Mark Lewis

Mark Lewis

Le Grand Café—Contemporary Art Centre

The Fight, 2008, 5’31”, Courtesy galerie serge le borgne, Paris.

September 30, 2008

​Curator: Sophie Legrandjacques
4 October – 30 November 2008

LE GRAND CAFÉ, Centre d’art
contemporain, Saint-Nazaire (F)

Place des Quatre z’horloges
44 600 Saint-Nazaire – France
grand_cafe [​at​]

Press trip Friday 3 October
Opening reception from 7pm

Sunday16 November at 3.30pm.

Philippe-Alain Michaud, art historian and theorist, will present Mark Lewis’ work. He is Curator of Film at the Musée National d’art moderne Centre Georges-Pompidou in Paris. He has a special interest in the intersection of art history with cinema.


Mark Lewis has been exploring cinematic processes since the mid 1990s, interrogating their history and their conventions, and methodically wrong-footing the techniques of commercial Hollywood productions. He makes what he calls a ‘part cinema’, the pieces of which dwell on the vocabulary of film: credits, extras, sets, travelling shots … His work is frequently filmed in CinemaScope, converted to DVD or to high definition digital files, and presented as large-scale projections directly onto the wall.

Mark Lewis’ activity as a whole explores the language of film, working as much with cinema’s past (its history, its modes of representation and narration, its technical and formal possibilities) as with the constitutive elements common to painting and photography. He works with the material of the image itself and questions the manner in which we understand it. His short and silent films are veritable visual intrigues, unnarrated and often set in the heart of everyday life: the everyday life of the modern city. The spectator is presented with an exercise in decoding and a strange experience of ‘déjà-vu’, while at the same time Lewis recomposes the disparate elements of his notion of a ‘permanent cinema’.

Mark Lewis’ films have often been spoken of as pure temporal experiences. His films have for that matter neither beginning nor end. Less emphasis has been given to their extraordinary capacity to express and explore place. “Most of Lewis’ works deploy the long take [which] is inseparable from the place where it is shot. […] All those who have made the long take their own, from Kubrick, Michaelangelo Antonioni and Wim Wenders to Chantal Ackerman, Michael Snow, Jia Zhangke and Tsai Ming-Liang, have a deep understanding of place. Lewis does too. Many of his works have been made in the places where he has lived, and most were inspired by locations he has known or stumbled across. […] For all their particularity his locations seem to be quite generic too. There are parts of Vancouver and south London that could be just about any modern city. Watching his films, we confront that strange double articulation of place that is becoming so typical of modern life: we are here now, but we could be nowhere or anywhere”. And the critic David Campany goes on to write: “a similar fate is befalling cinema as it fragments and disperses itself across the face of visual culture. Cinema may be particular to cinemas, but we watch it anywhere these days, from television and laptops to aeroplanes and art galleries. [Mark Lewis] is a rare artist who can show us the deep connections between the fate of place, the fate of time and the fate of their representations”.*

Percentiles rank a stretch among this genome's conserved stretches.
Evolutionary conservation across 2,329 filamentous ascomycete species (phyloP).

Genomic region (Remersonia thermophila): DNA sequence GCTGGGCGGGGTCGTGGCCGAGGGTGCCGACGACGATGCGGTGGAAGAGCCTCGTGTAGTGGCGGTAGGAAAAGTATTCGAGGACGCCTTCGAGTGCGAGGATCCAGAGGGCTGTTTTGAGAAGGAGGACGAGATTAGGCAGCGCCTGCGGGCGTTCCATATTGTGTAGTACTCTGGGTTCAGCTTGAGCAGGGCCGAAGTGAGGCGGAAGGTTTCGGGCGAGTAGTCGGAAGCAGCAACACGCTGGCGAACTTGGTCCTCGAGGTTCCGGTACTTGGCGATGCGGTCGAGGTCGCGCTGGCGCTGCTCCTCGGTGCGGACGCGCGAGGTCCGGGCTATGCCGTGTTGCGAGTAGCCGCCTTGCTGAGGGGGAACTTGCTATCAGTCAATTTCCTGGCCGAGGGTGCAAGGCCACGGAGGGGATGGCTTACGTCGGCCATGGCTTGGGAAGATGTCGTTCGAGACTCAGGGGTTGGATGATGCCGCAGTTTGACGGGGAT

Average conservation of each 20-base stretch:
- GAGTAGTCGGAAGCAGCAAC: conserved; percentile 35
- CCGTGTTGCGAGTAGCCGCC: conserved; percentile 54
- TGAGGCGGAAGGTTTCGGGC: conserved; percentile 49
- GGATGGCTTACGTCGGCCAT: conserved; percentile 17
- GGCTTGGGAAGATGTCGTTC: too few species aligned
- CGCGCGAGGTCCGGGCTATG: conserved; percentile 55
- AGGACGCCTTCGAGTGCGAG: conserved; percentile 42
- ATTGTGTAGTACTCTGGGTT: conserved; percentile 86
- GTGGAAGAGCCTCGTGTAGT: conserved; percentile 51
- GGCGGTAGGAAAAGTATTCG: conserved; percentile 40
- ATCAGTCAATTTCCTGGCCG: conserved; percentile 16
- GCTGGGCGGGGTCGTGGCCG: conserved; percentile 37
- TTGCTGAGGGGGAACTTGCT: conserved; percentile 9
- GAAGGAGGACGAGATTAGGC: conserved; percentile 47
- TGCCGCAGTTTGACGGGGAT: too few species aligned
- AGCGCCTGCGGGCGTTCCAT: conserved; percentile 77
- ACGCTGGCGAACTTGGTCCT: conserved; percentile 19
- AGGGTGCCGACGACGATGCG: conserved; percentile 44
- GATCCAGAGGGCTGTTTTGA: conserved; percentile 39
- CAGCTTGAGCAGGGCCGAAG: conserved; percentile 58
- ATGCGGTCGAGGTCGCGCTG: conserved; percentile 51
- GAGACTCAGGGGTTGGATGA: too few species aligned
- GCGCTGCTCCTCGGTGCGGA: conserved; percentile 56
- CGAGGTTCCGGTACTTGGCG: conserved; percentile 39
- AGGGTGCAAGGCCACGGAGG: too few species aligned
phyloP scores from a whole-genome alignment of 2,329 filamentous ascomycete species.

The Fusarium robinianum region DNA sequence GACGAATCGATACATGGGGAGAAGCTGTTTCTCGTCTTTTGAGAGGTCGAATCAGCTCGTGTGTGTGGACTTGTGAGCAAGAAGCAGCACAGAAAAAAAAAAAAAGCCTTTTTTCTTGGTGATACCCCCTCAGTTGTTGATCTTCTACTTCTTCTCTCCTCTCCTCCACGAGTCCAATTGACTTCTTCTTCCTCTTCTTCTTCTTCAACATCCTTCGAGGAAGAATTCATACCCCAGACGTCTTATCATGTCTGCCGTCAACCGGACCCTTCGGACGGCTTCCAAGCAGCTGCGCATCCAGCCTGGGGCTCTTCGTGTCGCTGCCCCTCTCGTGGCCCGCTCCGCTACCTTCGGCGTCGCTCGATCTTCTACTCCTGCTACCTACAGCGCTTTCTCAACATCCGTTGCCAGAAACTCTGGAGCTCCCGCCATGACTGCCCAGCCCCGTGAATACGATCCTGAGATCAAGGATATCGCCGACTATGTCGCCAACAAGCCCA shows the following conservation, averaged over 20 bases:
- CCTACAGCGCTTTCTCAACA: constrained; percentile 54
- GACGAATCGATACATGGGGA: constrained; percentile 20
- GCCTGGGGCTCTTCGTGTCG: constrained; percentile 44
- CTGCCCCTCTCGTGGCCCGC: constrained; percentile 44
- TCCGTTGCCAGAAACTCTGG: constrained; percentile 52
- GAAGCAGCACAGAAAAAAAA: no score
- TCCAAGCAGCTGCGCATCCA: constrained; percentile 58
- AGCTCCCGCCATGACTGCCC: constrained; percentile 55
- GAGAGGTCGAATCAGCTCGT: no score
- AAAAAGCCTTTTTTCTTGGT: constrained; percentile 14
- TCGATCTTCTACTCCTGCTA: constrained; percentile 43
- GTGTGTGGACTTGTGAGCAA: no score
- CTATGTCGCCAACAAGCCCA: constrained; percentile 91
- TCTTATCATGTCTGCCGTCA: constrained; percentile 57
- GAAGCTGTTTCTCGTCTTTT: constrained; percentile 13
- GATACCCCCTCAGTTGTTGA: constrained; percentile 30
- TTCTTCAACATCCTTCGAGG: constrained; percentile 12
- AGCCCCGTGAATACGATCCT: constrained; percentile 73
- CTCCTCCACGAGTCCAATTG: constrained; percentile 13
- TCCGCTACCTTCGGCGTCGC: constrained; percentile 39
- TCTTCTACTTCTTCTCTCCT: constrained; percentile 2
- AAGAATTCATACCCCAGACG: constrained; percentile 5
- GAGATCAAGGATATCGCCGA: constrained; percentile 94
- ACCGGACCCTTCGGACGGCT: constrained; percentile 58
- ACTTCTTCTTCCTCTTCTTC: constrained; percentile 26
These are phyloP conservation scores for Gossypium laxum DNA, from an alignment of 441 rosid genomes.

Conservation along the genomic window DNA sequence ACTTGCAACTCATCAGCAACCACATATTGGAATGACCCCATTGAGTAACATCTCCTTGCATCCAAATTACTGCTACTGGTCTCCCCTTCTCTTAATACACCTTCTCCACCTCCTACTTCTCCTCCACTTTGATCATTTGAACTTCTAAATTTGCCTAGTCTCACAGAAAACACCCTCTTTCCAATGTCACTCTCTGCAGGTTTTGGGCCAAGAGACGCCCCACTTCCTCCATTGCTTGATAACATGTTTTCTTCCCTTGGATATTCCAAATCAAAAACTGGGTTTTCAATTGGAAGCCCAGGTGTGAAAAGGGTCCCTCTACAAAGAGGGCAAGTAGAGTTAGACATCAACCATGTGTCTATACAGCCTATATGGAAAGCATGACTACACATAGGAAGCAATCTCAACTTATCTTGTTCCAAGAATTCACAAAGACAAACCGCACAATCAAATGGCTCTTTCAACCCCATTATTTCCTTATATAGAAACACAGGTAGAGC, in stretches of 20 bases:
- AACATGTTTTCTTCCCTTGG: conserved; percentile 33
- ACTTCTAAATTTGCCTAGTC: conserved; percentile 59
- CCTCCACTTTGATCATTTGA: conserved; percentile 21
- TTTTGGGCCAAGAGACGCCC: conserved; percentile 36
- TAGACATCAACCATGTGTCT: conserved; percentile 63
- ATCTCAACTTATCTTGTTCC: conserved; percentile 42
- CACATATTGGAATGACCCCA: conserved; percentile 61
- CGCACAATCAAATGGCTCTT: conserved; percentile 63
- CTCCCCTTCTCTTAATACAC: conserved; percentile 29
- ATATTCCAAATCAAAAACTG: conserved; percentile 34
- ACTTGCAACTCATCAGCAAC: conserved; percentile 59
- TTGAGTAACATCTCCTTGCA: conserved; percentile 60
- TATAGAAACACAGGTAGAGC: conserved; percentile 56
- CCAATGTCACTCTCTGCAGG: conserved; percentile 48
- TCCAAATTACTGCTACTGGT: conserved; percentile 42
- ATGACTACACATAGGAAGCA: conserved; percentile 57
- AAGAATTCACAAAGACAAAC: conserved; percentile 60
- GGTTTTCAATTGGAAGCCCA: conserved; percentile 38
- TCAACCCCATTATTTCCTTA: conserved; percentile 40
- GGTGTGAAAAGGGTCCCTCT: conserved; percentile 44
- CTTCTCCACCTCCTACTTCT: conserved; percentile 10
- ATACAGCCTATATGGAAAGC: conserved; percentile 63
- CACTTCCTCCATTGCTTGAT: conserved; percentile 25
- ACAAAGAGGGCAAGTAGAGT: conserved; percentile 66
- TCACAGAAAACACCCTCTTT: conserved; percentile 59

The exhibition at the Grand Café will present a considerable number of films by Mark Lewis including two previously unshown works: Cinema Museum (2008) and The Fight (2008).

* David Campany, Frieze, May 2008.
David Campany is the author of Art and Photography (Phaidon 2003) and Photography and Cinema (Reaktion 2008). He lectures at the University of Westminster.


Work by Mark Lewis will be exhibited in the Canadian Pavilion at the next Venice Biennale, in June 2009. At the same time, in parallel with the Pavilion project, a film concerned with ‘rear projection’ will be shown, co-produced by the Grand Café with the Van Abbesmuseum (Holland), BRITDOCART (UK), the galerie serge le borgne (Paris), the National Film Board of Canada and the Monte Clark Gallery (Canada). The film, somewhere between fiction and documentary, will retrace the incredible history of the rear projection, a technical procedure that allows the background to evolve behind the actor in Hollywood films – from Alfred Hitchcock to Sofia Coppola.

Hours: Daily (except Monday) 2PM to 7PM, Wenesday 11AM to 7 PM

LE GRAND CAFÉ, Centre d’art contemporain, Saint-Nazaire (F)
Place des Quatre z’horloges
44 600 Saint-Nazaire – France
T + 33 (0)2 44 73 44 00 – F + 33 (0)2 44 73 44 01

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Le Grand Café—Contemporary Art Centre
September 30, 2008

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